The copper IUD is not a hormonal contraceptive. It releases a tiny amount of copper, which also affects the uterine lining and the cervical mucus. As with the hormonal IUD, getting pregnant after the copper IUD is generally not a problem.

Generally, it is advisable to wait a week or two before you try to get pregnant after the IUD. During this time, the uterine lining can develop its usual thick consistency again and is then more receptive to an egg.

Pregnant after the three-month injection

If you want to get pregnant after the three-month injection, it is obvious that you have to wait for the three months to pass. With the injection, the hormone progestin is injected into the body, which thins the uterine lining to such an extent that no egg can implant itself. The cervical mucus also thickens, so that sperm can no longer penetrate.

While many women prefer this method because they only have to worry about birth control every three months, there is also no way to stop birth control in between. You must also expect that you will not get pregnant quickly after the three-month injection: Due to the high dosage of the hormone, it can take several months until your fertility is back to normal and the uterine lining is ready to receive an egg.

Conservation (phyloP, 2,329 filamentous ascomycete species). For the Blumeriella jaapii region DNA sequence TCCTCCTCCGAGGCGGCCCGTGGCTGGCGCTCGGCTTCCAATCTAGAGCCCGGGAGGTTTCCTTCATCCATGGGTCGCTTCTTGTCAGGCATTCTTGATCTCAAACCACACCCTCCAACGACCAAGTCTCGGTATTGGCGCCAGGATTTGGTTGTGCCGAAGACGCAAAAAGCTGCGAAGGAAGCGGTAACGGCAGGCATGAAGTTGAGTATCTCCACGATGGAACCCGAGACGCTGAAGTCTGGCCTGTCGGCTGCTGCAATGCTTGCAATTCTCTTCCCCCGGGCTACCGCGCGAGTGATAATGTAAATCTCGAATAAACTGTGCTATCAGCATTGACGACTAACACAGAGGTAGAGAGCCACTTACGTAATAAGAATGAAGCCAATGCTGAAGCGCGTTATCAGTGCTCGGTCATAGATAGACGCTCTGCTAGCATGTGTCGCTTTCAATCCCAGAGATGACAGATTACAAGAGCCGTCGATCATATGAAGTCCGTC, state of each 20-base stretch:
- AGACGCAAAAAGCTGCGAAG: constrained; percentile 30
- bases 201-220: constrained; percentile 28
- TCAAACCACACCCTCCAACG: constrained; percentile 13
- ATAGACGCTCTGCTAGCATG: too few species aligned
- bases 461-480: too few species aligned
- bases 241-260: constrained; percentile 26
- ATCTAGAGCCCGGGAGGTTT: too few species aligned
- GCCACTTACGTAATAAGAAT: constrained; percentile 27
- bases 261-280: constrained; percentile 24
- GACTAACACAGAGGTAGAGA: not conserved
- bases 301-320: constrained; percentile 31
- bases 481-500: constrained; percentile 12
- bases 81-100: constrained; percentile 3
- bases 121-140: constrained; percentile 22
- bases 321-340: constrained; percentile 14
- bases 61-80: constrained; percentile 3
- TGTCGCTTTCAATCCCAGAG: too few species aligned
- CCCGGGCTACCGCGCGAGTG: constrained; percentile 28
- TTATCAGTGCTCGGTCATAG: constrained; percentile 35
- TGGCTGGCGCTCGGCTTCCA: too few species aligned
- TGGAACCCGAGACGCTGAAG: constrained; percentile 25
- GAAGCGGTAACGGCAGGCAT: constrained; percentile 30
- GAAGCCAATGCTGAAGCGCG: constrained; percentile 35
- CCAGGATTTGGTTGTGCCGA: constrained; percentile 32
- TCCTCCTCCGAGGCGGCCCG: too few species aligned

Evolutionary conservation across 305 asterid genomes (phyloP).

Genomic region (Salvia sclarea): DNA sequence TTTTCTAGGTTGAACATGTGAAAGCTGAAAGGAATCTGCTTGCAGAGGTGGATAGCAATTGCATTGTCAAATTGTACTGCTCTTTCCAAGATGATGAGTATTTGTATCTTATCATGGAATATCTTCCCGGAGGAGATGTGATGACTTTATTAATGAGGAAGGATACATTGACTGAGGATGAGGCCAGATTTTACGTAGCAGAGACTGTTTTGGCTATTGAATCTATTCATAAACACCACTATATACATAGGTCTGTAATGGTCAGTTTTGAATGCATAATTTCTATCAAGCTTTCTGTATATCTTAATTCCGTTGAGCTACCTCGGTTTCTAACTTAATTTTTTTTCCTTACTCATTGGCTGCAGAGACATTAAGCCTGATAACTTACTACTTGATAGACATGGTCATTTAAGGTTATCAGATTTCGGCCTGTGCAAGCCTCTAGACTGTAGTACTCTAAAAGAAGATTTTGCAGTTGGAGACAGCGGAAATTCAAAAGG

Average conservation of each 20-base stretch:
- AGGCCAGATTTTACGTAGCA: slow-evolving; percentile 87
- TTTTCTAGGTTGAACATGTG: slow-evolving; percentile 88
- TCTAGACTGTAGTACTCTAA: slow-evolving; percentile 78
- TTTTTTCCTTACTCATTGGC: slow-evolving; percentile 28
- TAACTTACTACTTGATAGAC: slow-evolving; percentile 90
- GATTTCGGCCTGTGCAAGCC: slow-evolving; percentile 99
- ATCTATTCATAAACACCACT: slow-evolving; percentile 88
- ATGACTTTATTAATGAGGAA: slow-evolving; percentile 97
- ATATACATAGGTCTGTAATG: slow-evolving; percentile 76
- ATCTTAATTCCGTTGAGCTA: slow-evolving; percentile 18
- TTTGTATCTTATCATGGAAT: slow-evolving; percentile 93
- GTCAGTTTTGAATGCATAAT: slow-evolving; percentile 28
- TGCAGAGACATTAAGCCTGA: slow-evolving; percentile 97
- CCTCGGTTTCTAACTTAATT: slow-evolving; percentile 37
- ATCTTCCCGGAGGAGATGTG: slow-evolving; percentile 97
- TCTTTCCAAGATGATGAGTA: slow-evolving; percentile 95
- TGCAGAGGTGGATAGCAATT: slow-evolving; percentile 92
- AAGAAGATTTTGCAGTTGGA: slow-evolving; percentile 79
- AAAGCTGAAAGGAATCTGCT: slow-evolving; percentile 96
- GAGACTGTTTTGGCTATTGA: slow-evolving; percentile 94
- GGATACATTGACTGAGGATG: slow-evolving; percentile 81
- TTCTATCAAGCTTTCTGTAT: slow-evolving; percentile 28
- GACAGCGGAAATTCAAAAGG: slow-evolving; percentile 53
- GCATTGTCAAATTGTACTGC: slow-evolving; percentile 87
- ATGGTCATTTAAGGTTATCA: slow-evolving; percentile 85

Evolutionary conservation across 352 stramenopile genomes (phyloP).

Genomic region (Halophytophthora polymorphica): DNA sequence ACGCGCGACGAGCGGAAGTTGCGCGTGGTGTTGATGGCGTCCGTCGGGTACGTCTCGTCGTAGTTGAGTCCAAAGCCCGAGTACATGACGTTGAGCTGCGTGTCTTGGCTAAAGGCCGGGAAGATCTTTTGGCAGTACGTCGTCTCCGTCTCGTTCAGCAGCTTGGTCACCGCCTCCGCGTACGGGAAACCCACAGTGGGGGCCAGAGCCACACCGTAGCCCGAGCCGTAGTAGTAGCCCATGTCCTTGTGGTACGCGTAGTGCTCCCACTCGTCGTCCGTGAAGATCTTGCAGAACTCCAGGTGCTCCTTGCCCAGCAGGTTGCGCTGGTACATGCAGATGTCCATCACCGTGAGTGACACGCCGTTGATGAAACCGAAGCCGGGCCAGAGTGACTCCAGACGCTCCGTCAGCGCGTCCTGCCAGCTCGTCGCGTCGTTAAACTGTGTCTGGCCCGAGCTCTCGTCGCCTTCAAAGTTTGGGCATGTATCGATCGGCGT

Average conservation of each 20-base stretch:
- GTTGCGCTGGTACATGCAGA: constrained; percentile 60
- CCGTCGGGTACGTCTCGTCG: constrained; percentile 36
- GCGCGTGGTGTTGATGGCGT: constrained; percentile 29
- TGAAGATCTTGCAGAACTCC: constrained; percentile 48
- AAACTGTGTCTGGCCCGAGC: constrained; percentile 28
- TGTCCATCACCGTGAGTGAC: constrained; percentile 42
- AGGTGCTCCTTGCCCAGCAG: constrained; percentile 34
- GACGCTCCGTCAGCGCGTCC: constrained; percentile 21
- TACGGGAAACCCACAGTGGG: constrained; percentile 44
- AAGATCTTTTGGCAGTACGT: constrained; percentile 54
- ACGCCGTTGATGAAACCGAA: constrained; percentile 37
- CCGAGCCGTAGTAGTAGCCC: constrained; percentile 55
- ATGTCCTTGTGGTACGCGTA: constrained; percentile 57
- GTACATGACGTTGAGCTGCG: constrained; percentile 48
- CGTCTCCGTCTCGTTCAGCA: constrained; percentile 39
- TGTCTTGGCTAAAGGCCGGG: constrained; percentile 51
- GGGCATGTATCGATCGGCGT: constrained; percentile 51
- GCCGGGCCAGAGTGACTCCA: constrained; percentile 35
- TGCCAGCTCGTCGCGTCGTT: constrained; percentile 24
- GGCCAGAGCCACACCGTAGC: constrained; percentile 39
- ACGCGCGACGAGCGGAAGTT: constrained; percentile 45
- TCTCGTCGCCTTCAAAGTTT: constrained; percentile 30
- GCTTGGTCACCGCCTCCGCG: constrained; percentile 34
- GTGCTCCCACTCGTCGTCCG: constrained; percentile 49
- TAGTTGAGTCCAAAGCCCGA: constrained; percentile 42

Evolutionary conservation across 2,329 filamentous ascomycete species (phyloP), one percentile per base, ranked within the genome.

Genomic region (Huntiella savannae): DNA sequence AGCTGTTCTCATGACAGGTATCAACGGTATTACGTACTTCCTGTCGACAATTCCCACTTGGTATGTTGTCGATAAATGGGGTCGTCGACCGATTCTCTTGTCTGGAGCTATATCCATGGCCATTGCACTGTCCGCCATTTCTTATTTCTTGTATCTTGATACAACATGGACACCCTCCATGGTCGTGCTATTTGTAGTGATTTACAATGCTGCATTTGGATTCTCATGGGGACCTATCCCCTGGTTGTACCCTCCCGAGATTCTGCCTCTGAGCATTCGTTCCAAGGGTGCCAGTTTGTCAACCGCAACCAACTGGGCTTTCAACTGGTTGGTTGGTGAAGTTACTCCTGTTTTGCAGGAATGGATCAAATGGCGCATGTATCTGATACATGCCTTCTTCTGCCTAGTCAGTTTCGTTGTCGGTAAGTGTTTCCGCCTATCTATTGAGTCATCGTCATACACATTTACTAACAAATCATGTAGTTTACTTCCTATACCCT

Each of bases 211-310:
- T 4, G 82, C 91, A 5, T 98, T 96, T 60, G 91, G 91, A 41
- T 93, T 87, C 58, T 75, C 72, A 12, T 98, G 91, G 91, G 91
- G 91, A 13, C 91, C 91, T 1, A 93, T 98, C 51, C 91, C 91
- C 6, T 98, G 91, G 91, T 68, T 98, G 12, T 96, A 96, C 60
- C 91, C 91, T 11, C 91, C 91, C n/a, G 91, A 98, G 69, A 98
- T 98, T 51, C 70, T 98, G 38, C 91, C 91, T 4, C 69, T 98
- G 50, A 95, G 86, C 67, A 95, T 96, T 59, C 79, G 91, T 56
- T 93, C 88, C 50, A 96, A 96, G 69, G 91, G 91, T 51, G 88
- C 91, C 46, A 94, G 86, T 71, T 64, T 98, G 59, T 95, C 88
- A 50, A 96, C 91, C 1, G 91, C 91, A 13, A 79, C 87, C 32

• Of the hormonal contraceptives, you can get pregnant most easily after the hormonal IUD.
  • In general, you can also get pregnant easily after taking the pill, although you should give your body a little more time for hormonal adjustment.
  • It takes the longest time after stopping the three-month injection. You should only use this if you are very sure that no desire to have a child will arise in the coming months.

Desire to have children after pregnancy or miscarriage

If you want to get pregnant again after a pregnancy, a miscarriage or an abortion, this is generally possible. Read up on what you should watch out for and what the risks are.

Mother's hand and baby's hand